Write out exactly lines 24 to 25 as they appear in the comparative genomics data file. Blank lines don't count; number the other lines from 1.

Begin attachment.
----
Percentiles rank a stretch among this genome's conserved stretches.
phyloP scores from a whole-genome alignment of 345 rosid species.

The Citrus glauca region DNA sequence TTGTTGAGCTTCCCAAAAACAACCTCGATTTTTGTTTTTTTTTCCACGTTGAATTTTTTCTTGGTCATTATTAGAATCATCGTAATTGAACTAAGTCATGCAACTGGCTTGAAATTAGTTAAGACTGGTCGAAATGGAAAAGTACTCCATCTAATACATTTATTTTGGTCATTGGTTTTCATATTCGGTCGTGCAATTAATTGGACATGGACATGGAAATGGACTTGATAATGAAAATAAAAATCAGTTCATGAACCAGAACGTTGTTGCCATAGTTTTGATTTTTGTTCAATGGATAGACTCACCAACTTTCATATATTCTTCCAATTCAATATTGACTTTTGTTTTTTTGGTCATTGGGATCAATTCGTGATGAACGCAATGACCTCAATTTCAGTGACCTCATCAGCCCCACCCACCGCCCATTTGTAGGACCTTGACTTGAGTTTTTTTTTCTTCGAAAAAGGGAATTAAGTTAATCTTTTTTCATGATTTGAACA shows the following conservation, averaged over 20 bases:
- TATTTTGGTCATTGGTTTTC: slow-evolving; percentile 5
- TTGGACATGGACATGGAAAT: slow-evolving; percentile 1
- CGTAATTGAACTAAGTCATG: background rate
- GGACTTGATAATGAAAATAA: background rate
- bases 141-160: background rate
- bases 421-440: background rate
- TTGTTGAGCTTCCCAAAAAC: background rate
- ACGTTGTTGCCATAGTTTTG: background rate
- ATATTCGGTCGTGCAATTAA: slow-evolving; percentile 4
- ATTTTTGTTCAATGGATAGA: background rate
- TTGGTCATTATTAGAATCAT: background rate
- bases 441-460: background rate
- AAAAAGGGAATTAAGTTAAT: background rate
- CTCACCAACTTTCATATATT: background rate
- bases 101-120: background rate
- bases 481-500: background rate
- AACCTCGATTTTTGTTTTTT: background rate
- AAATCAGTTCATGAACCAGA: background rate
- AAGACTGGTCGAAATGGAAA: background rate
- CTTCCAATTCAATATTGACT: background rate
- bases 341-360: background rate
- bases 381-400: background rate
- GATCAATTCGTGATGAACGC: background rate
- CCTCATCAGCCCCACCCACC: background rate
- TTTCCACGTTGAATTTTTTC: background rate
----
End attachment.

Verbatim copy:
- bases 341-360: background rate
- bases 381-400: background rate